Thank you for joining us, and keep the rails shiny!
Take a Train Ride
During the “Golden Age” of passenger rail travel, luxury notwithstanding, the end game was… to get from here to there. The factors which had led to the growth of the rail industry in the 19th century were, for the most part, still in play. Horses were being replaced by automobiles but the vast majority of the nation was served by roads which were little better than horse trails. Mark Twain offered a comparison of the two modes in the mid-1800s, describing the monumental increase in efficiency of the rails. In the early-mid 20th century, as competition between rails and roads and between railroads for the traveler’s dollar heated up, railroads began to paint (figuratively and literally) their routes as not just a ride, but an excursion:
…during the early twentieth century … the famous and legendary named passenger trains began to appear. Some were launched prior to the streamliner age while others were transformed into legendary names after their transition. A few of these include Santa Fe’s Chief and Super Chief (1926 and 1936), the Baltimore & Ohio’s Capitol Limited (1923), the jointly operated [by the Burlingon, Rio Grande, and Western Pacific] California Zephyr (1949), the Milwaukee Road’s legendary Hiawathas (inaugurated in 1935), Great Northern’s venerable Empire Builder (1929), Southern Pacific’s Daylights (originally inaugurated in 1922), Southern’s Crescent Limited (1922), Pennsylvania Railroad’s famous Broadway Limited (1902), and the New York Central Railroad’s lauded 20th Century Limited (1902). (american-rails.com)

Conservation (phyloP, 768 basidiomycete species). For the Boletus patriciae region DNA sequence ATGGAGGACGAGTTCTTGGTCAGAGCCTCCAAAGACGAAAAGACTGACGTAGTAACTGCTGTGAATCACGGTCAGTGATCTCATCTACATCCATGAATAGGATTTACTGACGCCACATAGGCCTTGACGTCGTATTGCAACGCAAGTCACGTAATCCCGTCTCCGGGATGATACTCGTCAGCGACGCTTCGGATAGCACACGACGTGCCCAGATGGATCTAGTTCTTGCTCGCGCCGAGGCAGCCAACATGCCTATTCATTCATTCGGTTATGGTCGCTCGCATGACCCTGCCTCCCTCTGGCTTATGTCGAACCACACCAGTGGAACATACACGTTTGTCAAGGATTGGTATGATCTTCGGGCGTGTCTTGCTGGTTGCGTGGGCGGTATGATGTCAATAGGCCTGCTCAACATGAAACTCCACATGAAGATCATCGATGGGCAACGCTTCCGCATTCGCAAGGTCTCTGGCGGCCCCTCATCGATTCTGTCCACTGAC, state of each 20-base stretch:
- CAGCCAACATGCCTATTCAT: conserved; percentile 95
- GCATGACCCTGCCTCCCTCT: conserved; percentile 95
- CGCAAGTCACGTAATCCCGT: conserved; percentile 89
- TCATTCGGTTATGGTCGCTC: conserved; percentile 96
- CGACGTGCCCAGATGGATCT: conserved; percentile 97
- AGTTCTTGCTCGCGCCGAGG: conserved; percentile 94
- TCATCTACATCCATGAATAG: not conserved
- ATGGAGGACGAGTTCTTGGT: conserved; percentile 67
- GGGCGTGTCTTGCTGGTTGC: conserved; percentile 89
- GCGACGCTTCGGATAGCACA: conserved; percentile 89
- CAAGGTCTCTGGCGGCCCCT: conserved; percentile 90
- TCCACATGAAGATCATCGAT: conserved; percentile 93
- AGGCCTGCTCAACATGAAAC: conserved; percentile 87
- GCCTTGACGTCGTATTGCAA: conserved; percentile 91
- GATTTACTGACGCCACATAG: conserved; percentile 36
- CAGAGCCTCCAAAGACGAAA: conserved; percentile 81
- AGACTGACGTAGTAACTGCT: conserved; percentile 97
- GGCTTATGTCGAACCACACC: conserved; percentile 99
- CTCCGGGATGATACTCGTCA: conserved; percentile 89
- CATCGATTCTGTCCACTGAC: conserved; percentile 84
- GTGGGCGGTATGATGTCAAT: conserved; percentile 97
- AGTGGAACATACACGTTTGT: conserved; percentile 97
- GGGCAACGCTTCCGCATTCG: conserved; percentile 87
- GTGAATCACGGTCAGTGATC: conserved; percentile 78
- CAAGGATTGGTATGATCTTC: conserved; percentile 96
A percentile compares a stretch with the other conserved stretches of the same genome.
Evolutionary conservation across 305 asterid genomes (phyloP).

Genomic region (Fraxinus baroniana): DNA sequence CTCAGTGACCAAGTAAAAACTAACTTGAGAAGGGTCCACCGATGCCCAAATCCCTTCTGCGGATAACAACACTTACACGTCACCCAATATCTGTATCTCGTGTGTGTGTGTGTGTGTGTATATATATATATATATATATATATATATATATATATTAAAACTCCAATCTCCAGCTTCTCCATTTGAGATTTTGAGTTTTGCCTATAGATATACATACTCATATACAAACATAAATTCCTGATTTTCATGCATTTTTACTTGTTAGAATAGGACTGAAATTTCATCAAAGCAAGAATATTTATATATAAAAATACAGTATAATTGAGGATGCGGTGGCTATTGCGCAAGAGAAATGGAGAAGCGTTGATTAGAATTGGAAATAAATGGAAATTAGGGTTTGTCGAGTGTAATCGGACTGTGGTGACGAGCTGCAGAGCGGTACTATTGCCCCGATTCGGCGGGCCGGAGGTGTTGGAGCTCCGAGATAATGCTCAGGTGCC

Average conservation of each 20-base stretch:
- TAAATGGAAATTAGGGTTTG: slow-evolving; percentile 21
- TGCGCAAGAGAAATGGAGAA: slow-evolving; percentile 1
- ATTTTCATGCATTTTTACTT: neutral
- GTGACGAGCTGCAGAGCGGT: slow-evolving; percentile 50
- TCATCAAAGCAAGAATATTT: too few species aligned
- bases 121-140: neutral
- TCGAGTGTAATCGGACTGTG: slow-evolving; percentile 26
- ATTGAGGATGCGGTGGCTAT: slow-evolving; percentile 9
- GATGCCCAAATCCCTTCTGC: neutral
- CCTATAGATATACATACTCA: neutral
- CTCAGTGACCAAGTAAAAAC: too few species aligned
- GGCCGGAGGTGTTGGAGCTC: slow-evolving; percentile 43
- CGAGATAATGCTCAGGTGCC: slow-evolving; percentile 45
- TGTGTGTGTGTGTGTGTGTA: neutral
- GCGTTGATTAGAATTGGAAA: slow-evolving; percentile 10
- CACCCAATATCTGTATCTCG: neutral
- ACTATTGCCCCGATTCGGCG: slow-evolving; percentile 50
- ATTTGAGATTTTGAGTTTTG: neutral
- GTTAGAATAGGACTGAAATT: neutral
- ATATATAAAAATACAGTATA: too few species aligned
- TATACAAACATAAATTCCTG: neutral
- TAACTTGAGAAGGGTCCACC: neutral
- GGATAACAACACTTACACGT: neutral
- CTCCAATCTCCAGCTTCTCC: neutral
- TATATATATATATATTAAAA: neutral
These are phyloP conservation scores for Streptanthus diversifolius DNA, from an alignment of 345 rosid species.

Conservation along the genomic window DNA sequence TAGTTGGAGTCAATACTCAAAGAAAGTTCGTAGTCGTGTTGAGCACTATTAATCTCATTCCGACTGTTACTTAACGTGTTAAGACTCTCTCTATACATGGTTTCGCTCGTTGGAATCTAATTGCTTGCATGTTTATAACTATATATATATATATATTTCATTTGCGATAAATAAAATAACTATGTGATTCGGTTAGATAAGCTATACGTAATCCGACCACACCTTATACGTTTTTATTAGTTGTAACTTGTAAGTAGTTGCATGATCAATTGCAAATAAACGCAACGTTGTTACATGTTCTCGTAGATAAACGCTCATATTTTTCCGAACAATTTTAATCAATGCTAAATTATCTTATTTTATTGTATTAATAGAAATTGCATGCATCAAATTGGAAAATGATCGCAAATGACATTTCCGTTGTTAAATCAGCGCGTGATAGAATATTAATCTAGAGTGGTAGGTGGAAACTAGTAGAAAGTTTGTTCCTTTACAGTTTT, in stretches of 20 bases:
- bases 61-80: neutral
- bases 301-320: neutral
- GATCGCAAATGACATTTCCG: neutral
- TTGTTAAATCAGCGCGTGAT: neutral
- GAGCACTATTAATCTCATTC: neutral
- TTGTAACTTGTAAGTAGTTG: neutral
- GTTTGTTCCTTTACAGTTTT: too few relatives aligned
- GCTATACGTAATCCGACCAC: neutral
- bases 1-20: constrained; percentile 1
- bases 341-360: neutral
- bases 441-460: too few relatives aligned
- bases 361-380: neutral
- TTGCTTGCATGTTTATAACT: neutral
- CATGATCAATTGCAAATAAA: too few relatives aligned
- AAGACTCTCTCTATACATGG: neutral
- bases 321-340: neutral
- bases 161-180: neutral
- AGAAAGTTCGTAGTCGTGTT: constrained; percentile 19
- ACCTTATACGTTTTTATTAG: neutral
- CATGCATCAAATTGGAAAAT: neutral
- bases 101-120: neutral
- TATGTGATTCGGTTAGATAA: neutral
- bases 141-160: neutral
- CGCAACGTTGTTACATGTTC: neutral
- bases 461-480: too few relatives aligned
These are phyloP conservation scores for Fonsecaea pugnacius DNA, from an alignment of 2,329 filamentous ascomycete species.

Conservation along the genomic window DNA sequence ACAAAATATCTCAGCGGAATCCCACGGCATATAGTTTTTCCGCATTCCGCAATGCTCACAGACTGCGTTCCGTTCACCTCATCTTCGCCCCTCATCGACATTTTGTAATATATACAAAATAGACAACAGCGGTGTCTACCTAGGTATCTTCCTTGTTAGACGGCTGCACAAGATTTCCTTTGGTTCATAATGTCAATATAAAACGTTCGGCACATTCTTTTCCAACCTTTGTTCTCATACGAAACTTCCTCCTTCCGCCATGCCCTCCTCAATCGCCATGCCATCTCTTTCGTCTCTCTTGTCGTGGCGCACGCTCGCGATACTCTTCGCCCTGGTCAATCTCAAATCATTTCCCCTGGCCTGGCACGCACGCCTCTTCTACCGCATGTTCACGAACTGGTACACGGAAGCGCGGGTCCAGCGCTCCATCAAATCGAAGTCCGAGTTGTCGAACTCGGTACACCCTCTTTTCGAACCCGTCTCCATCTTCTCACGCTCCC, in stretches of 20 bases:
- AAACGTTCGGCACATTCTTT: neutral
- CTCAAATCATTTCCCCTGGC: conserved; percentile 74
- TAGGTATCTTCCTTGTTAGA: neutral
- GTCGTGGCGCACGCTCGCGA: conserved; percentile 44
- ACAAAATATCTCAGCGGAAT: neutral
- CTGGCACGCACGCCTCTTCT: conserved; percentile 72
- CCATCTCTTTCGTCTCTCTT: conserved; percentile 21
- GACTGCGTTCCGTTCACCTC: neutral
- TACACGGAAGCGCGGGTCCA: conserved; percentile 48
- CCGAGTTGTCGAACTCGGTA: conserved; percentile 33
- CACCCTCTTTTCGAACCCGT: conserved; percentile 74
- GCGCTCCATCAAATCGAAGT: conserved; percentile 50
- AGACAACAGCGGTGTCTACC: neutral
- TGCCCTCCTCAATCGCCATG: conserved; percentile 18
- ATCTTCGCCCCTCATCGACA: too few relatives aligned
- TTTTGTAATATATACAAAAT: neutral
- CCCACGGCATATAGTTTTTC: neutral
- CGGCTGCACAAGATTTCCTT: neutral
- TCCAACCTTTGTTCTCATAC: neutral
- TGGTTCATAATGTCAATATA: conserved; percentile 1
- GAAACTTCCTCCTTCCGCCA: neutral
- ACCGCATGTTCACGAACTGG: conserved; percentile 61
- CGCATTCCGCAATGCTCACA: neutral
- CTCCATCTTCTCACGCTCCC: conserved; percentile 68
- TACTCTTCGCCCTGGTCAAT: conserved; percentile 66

Today, a train ride is much more likely to be a vacation. Literally dozens of excursion, scenic and tourist railways offer everything from a tour of Royal Gorge
to a trip across the continent. Cumbres and Toltec Senic Railroad will take you to the summit of 10,000 ft. Cumbres Pass and the 1000 foot sheer walls of Toltec Gorge. Follow Sam McCord north to the gold fields of Alaska on the White Pass and Yukon Railroad. Here’s a list of National Geographic Magazine’s Top Ten North American rail rides. If you’re still keening for more, head for Russia where the Trans-Siberian Railway will take you across the Eurasian continent in about 10 days. The actual trip is 8 days, but when the train stops at Irkutsk you will want to take a couple of days to see the incomparable beauty of Lake Baikal.
Play a Train Song
In a post about classic passenger rail, there can be only one song… Steve Goodman‘s wonderful “City of New Orleans”,
sung by Arlo Guthrie from his 1972 album “Hobo’s Lullaby”….